AMWA encourages you to become active and exercise your 1st Amendment right in advocating for any causes that you have an opinion on, either in favor or against. Exercising your political voice is an excellent way of staying morally engaged and holding government officials accountable for maintaining transparency and the rights of the people they serve. Some causes have obvious impacts on the healthcare system, however, keep in mind that the causes that may seem unrelated to healthcare can still affect patients’ wellbeing and can impact the healthcare system as a whole.

We highly encourage you to do your own research before getting started on any  advocacy effort. Regardless of what your stance is on any topic, your voice matters, so make sure that you are informed and able to speak about the issue at hand. Take the time to read up on the issue from multiple reputable sources; try to see the situation from multiple angles; and ultimately, come to your own thoughts and opinions about what you think should be done regarding the issue.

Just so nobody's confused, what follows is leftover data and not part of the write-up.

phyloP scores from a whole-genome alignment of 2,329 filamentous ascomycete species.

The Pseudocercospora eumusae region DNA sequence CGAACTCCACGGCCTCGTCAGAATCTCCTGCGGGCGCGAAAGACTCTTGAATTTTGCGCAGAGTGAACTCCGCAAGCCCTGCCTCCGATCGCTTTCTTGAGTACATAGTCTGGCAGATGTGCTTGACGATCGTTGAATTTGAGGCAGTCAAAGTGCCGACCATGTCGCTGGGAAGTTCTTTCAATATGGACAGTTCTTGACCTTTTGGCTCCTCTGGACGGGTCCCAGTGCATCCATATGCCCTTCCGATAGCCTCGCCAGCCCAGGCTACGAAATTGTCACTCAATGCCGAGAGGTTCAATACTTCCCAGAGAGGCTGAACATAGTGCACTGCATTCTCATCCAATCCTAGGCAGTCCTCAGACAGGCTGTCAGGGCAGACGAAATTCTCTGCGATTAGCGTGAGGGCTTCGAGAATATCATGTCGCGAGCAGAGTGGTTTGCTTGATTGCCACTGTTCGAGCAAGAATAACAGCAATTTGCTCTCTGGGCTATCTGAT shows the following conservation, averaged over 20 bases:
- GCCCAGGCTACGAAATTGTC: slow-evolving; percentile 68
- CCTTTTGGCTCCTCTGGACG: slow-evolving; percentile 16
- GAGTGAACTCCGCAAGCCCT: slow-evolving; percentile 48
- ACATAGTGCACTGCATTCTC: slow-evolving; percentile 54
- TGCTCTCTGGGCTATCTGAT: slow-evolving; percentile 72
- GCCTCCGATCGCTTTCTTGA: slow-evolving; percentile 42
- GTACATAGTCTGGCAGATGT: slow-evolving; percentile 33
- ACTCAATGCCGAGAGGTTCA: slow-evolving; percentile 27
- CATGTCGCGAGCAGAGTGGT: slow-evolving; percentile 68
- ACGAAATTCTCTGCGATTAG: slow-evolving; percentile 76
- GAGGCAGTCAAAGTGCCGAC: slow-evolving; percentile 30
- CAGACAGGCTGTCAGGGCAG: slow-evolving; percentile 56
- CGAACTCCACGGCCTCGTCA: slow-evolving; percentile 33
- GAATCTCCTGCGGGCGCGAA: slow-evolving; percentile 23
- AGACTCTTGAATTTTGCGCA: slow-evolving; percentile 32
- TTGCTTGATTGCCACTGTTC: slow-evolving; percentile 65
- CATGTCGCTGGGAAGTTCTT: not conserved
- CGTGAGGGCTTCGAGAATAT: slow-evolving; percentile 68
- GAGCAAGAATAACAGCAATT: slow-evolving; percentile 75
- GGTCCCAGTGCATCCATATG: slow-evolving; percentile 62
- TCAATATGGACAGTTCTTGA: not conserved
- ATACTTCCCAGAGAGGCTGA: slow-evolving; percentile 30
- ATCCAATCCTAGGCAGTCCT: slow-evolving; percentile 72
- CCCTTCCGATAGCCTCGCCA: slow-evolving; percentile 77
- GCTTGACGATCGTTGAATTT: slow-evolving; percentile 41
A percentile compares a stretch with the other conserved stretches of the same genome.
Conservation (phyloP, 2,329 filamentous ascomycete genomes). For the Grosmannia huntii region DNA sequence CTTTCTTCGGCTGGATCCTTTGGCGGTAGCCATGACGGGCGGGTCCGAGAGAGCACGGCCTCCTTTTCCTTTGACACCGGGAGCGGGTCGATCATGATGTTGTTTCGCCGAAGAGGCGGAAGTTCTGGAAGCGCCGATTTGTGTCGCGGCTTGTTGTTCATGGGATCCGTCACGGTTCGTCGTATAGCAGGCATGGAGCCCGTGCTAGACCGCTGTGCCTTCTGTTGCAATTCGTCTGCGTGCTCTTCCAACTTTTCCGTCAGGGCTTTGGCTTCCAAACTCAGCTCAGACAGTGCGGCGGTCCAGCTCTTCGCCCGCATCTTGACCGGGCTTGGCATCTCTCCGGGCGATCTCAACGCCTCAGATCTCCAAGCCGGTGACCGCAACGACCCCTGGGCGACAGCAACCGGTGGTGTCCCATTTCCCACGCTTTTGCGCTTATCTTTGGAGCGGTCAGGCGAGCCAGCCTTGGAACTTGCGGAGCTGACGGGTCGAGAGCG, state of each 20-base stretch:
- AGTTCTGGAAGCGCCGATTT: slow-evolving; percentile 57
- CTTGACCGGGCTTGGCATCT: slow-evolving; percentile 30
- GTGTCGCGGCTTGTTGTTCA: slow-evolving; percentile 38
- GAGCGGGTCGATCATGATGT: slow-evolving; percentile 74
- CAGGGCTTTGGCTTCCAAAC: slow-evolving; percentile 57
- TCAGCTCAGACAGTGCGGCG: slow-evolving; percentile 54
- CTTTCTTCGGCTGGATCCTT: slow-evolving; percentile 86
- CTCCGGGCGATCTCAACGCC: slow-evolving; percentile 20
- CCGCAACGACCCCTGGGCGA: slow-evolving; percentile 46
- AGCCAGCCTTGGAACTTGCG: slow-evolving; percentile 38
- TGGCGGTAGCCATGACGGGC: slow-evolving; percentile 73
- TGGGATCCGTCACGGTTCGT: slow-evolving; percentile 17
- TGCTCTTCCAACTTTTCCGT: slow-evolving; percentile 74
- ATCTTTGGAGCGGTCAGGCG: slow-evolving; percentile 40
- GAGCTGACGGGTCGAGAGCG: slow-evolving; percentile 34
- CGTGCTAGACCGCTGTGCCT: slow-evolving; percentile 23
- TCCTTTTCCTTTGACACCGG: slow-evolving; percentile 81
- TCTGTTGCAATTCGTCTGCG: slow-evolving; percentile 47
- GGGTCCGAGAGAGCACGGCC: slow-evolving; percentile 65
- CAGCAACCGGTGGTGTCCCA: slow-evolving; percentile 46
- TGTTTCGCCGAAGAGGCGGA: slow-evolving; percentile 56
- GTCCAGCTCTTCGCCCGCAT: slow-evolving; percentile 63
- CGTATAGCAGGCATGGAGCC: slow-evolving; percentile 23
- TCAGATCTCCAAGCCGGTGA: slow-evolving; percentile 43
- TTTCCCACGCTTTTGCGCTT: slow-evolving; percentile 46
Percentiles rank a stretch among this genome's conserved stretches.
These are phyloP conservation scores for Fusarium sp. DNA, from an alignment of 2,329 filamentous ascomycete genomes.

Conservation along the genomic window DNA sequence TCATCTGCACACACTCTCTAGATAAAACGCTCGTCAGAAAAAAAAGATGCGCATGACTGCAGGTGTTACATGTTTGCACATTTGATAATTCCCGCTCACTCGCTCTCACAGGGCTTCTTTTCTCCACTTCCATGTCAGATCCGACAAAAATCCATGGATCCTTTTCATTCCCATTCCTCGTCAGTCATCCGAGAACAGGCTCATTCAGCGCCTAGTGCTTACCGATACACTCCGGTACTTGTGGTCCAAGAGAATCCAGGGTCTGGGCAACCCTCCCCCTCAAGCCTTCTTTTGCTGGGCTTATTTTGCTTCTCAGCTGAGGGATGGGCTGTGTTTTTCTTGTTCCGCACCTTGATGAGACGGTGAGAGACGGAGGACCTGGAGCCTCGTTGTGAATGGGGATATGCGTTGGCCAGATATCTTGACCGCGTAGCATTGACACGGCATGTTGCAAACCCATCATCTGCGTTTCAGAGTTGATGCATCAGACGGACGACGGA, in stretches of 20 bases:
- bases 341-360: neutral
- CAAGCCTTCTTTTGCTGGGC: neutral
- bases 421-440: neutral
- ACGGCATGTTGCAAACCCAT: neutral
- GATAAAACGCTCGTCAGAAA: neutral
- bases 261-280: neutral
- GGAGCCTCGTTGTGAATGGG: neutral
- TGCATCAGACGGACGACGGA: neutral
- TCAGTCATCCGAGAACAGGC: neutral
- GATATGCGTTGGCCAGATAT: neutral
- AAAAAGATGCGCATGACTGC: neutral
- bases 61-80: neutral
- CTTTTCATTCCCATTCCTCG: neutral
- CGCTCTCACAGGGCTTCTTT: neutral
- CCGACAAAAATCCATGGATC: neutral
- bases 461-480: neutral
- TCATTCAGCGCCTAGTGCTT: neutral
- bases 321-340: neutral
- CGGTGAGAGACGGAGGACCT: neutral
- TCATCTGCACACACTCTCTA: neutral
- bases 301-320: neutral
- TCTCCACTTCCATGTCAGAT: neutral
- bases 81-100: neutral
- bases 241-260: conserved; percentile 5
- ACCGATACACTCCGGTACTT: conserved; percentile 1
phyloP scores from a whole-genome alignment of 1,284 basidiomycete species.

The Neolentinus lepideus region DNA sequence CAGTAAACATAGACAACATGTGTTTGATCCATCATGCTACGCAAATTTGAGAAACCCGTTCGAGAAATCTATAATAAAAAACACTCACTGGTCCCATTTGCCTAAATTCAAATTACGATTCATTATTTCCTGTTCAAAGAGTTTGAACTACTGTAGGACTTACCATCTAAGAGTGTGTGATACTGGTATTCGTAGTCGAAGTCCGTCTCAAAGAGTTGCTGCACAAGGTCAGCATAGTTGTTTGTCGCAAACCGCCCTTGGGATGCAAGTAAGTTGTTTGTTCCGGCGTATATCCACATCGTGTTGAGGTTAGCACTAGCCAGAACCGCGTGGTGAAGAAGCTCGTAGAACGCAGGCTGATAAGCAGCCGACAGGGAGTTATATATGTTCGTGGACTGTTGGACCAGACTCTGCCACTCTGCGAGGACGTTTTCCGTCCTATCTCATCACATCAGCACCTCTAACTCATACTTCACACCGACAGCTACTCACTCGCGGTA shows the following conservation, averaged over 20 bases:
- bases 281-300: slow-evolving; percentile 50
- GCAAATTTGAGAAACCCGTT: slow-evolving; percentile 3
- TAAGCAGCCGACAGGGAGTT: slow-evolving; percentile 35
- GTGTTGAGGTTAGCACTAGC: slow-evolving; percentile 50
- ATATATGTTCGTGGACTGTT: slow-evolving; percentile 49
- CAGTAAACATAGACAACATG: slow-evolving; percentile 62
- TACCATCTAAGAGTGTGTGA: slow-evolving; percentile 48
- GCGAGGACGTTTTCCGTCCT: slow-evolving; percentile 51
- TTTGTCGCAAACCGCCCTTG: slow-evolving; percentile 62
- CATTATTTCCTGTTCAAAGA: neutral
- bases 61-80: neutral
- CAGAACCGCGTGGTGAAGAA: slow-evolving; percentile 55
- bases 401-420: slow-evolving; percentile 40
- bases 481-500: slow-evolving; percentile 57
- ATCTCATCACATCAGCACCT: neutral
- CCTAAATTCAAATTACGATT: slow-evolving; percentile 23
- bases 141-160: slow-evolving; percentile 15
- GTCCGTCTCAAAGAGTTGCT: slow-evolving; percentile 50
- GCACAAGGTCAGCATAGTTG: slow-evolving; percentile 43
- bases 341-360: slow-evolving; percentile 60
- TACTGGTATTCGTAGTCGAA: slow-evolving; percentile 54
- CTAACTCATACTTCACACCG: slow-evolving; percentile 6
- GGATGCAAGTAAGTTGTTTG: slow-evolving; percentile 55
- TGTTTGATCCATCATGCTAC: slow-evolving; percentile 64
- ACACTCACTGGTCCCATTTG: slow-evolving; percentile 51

One way you may want to get started on reading about this issue is to look at the references at the end of this document, which were used to write the background section. However, we encourage you not to limit yourself to these sources and to continue to research this topic on your own, so that you can develop your own informed view and opinion. After you have done that, read on to see what sorts of action steps you can take.

In addition to reading background information on the topic, if there is legislation regarding the topic, make sure that you familiarize yourself with the relevant legislation. 

  • Know the specifics of the bills or programs that your legislators will be voting on. You can search for current, upcoming, or past legislation on various topics to familiarize yourself with the bills relevant to your topic, so that you can specify to your legislators what actions you would like them to take.
  • Make sure to consider the personal, local, and regional impacts the legislation may have, and be clear about the action you would like your legislator to take.
  • Regardless of one’s political ideology or stances on different issues, the key to communicating and taking action is to always be polite and respectful; this is the best way to make sure that your views are being expressed appropriately!